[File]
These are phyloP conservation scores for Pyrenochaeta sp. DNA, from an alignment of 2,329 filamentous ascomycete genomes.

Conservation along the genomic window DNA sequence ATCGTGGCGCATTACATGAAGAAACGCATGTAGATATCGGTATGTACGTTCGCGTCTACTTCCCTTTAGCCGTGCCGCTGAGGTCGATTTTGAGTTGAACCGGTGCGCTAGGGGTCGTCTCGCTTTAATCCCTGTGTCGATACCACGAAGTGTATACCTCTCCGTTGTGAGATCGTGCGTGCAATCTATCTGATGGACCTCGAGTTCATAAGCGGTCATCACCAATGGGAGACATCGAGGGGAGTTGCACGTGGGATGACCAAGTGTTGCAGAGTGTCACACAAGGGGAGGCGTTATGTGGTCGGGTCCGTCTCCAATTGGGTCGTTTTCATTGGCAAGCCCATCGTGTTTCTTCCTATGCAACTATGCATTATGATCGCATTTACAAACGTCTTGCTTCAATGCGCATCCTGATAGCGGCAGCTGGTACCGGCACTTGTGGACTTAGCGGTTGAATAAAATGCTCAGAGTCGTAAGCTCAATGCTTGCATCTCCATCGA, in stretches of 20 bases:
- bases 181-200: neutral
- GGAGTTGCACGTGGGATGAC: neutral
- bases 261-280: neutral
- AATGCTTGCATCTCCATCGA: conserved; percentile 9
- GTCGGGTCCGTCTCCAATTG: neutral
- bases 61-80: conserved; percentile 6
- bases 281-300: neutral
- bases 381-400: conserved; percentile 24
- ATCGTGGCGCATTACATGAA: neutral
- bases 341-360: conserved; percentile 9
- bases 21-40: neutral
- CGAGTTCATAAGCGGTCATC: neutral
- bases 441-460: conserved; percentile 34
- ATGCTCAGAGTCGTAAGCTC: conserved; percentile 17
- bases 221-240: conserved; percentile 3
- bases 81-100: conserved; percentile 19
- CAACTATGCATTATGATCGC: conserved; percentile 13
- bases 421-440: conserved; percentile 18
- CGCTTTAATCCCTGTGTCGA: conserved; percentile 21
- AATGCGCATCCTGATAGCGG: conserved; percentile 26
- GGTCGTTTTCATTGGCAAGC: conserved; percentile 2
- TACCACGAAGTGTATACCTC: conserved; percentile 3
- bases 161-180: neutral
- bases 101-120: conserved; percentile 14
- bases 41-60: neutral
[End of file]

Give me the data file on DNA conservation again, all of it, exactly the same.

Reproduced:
These are phyloP conservation scores for Pyrenochaeta sp. DNA, from an alignment of 2,329 filamentous ascomycete genomes.

Conservation along the genomic window DNA sequence ATCGTGGCGCATTACATGAAGAAACGCATGTAGATATCGGTATGTACGTTCGCGTCTACTTCCCTTTAGCCGTGCCGCTGAGGTCGATTTTGAGTTGAACCGGTGCGCTAGGGGTCGTCTCGCTTTAATCCCTGTGTCGATACCACGAAGTGTATACCTCTCCGTTGTGAGATCGTGCGTGCAATCTATCTGATGGACCTCGAGTTCATAAGCGGTCATCACCAATGGGAGACATCGAGGGGAGTTGCACGTGGGATGACCAAGTGTTGCAGAGTGTCACACAAGGGGAGGCGTTATGTGGTCGGGTCCGTCTCCAATTGGGTCGTTTTCATTGGCAAGCCCATCGTGTTTCTTCCTATGCAACTATGCATTATGATCGCATTTACAAACGTCTTGCTTCAATGCGCATCCTGATAGCGGCAGCTGGTACCGGCACTTGTGGACTTAGCGGTTGAATAAAATGCTCAGAGTCGTAAGCTCAATGCTTGCATCTCCATCGA, in stretches of 20 bases:
- bases 181-200: neutral
- GGAGTTGCACGTGGGATGAC: neutral
- bases 261-280: neutral
- AATGCTTGCATCTCCATCGA: conserved; percentile 9
- GTCGGGTCCGTCTCCAATTG: neutral
- bases 61-80: conserved; percentile 6
- bases 281-300: neutral
- bases 381-400: conserved; percentile 24
- ATCGTGGCGCATTACATGAA: neutral
- bases 341-360: conserved; percentile 9
- bases 21-40: neutral
- CGAGTTCATAAGCGGTCATC: neutral
- bases 441-460: conserved; percentile 34
- ATGCTCAGAGTCGTAAGCTC: conserved; percentile 17
- bases 221-240: conserved; percentile 3
- bases 81-100: conserved; percentile 19
- CAACTATGCATTATGATCGC: conserved; percentile 13
- bases 421-440: conserved; percentile 18
- CGCTTTAATCCCTGTGTCGA: conserved; percentile 21
- AATGCGCATCCTGATAGCGG: conserved; percentile 26
- GGTCGTTTTCATTGGCAAGC: conserved; percentile 2
- TACCACGAAGTGTATACCTC: conserved; percentile 3
- bases 161-180: neutral
- bases 101-120: conserved; percentile 14
- bases 41-60: neutral